In a case we have previously blogged about several times due to spoliation sanctions imposed on the EEOC – most recently here - the U.S. District Court for the Middle District of North Carolina finally reached the merits of the case and granted summary judgment in favor of the employer.  In EEOC v. Womble Carlyle Sandridge & Rice, LLP, 2014 U.S. Dist. LEXIS 86953 (M.D.N.C. June 26, 2014), the Court held that the individual the EEOC brought suit on behalf of, Charlesetta Jennings, was not a “qualified individual” under the Americans With Disabilities Act (“ADA”). Accordingly, the Court granted summary judgment to the employer and rejected the EEOC’s claim.

Background

Ms. Jennings, a Support Services Assistant (“SSA”) for Womble Carlyle, a law firm, was diagnosed with breast cancer in 2008. Following her treatment, Ms. Jennings developed a cancer-related condition that impairs an individual’s circulatory and immune systems. As a result of this condition, Ms. Jennings was unable to lift more than 10 pounds at first, then 20 pounds after a second consultation with her doctor. This was despite working in a position that not only requires, as a condition of employment, that employees lift at least 75 pounds, but regularly requires the lifting of 20 pounds.

Around the same time, “in response to the recession, Womble Carlyle reduced the SSA staff by nearly half.” Id. at 3. Consequently, its three law firm locations were lightly staffed, and the SSAs were often required to work independently. For a time, Ms. Jennings was able to perform some of her duties while avoiding heavy lifting by modifying her lifting methods. Nonetheless, she could not perform many of her SSA job duties as she was still unable to work alone and many SSA tasks required the lifting items that weighed in excess of 20 pounds.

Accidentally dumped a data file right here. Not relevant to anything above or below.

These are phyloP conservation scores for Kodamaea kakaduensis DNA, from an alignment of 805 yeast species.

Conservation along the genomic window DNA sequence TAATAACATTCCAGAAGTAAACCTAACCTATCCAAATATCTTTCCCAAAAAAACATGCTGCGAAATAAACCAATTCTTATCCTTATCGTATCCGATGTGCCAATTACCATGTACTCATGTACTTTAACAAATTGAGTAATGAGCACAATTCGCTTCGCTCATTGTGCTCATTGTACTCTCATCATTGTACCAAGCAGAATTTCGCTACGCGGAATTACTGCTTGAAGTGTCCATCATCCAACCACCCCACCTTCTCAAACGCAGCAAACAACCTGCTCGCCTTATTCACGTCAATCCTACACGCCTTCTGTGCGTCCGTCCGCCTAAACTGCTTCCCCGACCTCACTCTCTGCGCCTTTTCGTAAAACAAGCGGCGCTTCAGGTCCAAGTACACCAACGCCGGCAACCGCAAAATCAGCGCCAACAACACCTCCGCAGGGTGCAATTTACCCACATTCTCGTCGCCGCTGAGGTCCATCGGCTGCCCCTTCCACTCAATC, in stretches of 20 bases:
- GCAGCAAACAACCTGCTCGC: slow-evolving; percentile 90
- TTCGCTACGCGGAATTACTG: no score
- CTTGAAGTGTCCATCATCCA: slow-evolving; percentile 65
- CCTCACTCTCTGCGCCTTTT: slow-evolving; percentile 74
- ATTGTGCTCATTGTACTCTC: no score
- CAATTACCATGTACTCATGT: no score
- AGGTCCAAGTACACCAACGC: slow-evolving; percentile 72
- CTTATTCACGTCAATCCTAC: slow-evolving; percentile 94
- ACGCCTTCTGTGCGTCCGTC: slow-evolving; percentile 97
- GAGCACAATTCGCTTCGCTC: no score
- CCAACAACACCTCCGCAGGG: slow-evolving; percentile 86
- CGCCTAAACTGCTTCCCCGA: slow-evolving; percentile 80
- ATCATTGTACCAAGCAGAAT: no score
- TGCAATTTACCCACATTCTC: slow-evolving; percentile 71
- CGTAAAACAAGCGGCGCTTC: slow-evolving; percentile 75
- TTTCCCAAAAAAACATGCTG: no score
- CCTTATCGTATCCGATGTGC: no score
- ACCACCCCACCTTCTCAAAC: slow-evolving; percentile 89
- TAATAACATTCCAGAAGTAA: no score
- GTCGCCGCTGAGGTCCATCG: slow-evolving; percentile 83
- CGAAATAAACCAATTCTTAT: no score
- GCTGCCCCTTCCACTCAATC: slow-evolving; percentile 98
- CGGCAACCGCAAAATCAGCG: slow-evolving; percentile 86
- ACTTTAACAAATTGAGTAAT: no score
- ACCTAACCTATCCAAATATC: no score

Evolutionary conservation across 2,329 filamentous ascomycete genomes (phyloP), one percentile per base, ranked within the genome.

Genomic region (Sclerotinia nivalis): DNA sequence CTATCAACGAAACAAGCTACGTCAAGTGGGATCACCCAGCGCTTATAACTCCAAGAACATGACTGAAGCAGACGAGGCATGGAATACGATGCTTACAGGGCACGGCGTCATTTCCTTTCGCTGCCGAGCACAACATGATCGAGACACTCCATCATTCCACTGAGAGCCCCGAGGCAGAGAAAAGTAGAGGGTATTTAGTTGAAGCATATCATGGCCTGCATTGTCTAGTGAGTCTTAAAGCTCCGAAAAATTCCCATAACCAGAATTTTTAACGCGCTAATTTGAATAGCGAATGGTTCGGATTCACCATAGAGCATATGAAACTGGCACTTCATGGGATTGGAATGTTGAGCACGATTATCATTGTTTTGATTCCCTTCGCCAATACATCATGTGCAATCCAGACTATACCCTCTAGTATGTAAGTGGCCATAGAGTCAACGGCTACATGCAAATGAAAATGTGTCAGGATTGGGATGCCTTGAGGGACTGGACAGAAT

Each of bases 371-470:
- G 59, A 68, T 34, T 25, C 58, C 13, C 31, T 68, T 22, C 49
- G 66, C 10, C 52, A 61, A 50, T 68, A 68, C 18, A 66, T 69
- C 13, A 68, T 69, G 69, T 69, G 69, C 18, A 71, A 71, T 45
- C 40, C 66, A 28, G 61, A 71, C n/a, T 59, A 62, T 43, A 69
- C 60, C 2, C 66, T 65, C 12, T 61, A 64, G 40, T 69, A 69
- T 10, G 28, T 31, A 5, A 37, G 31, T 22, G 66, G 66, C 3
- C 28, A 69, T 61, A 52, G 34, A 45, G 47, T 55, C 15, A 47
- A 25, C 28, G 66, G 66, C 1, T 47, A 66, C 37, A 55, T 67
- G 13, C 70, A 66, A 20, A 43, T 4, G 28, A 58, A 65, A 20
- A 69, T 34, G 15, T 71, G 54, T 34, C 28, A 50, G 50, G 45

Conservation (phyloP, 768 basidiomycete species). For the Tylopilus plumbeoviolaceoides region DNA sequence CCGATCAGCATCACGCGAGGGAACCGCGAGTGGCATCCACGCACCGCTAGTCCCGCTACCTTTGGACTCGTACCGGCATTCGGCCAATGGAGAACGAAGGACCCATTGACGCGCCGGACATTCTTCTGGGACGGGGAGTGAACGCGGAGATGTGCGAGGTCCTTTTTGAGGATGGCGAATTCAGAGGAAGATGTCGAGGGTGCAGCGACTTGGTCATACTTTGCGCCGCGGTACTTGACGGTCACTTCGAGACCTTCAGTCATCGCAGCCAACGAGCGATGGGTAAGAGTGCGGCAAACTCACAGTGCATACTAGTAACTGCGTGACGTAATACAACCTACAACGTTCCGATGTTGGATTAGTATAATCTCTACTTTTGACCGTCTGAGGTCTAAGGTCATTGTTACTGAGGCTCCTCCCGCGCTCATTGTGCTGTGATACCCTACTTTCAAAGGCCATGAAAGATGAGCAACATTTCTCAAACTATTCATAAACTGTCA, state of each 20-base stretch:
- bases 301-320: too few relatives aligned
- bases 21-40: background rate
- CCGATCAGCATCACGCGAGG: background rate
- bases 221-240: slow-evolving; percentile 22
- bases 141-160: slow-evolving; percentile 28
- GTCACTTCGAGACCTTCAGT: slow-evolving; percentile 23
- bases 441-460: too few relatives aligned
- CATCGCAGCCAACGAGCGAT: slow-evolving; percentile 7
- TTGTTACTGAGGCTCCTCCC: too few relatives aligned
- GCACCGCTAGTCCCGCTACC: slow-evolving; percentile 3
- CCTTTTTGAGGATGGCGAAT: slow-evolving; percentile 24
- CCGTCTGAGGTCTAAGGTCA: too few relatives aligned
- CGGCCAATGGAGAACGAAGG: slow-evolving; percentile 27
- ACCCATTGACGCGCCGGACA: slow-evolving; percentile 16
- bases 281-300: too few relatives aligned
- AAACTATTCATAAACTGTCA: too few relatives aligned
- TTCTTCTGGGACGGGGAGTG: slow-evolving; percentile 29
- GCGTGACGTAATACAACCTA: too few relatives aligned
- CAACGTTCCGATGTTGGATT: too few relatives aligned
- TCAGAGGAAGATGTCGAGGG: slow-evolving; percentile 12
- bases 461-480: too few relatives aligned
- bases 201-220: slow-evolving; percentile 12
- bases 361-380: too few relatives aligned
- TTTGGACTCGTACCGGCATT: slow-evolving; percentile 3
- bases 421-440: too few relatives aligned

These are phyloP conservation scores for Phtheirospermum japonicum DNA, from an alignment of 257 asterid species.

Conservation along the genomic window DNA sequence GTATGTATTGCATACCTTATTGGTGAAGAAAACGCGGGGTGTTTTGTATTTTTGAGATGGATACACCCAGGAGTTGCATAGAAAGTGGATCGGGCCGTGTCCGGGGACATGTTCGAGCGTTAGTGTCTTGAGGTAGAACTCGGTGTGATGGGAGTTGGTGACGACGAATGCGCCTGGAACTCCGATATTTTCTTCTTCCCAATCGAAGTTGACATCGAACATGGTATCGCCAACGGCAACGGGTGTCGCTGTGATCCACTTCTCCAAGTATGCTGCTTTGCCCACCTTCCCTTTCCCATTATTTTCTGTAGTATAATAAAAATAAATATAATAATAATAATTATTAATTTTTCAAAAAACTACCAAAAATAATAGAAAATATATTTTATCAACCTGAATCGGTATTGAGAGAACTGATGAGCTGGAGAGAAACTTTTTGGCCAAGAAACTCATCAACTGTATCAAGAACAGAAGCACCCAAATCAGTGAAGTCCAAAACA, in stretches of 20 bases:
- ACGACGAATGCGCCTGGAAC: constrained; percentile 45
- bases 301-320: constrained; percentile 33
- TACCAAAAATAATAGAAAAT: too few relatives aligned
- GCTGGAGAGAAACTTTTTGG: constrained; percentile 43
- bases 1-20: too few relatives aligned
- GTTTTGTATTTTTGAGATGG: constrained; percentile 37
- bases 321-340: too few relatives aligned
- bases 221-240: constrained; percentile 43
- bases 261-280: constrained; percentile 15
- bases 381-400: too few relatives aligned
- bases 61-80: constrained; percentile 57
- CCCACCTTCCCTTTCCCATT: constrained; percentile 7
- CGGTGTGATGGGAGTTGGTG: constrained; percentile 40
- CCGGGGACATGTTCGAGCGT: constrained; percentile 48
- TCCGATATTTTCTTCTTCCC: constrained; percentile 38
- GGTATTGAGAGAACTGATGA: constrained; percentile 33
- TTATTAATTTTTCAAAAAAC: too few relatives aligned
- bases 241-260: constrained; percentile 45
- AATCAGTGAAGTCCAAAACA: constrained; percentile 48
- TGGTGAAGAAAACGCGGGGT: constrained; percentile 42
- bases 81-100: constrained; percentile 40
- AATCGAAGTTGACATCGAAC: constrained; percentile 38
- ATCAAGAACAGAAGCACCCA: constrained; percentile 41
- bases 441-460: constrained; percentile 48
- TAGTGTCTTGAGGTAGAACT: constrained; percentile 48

In February 2011, Womble Carlyle placed Ms. Jennings on medical leave “because she could not lift seventy-five pounds.” Id. at 5. After 6 months, with no improvement in her condition, Ms. Jennings was terminated by Womble Carlyle. The EEOC brought a lawsuit on behalf of Ms. Jennings, against the law firm, alleging that it failed to accommodate her disability and subsequently terminated her employment because of the disability in violation of the ADA.

The Court’s Decision

The crux of the Court’s decision concerned whether Ms. Jennings was a “qualified individual” under the ADA. To reach this issue, the Court employed a two-part analysis. First, the Court examined whether lifting more than 20 lbs was an “essential function” of the SSA position. If it was an essential function, it had to next determine whether Womble Carlyle would be able to reasonably accommodate Ms. Jennings.

In finding that lifting more than 20 pounds was an essential function of the SSA position, the Court analyzed “whether removing the function would fundamentally alter that position.” Id. at 6. The Court deferred to the EEOC’s own ADA regulation in its analysis. While the EEOC disputed whether the 75 pounds requirement in the job description is accurate and claimed that Ms. Jennings job could have been limited to copying, scanning, and printing, the testimony of Ms. Jennings herself and other employees suggested otherwise. As the Court held, even assuming that lifting 75 pounds was not an essential function of the SSA position, lifting 20 pounds was unavoidable.

Even though Ms. Jennings could not comply with an essential function of the SSA position, she could still be a “qualified individual” under the ADA if Womble Carlyle could “reasonably accommodate” her.  Id. at 12. The EEOC proposed several solutions; however, the Court found them to clash with the well-established principles that the ADA does not require an employer to either create a “modified light-duty position” or “relocate essential functions” to another employee. Id. at 12-3. As such, the Court granted summary judgment in favor of Womble Carlyle.

Implications For Employers

This decision serves as a good example of how courts determine whether a job duty is an “essential function,” and an even better example of a court demonstrating judicial restraint to not unduly burden the employer to “reasonably accommodate” the affected employee. Nevertheless, employers must treat lightly and be sure that they are mindful of their obligations to engage in the “interactive process” with disabled employees in order to determine what reasonable accommodation is necessary. Suffice it to say, ADA issues remain a source of significant interest to the EEOC.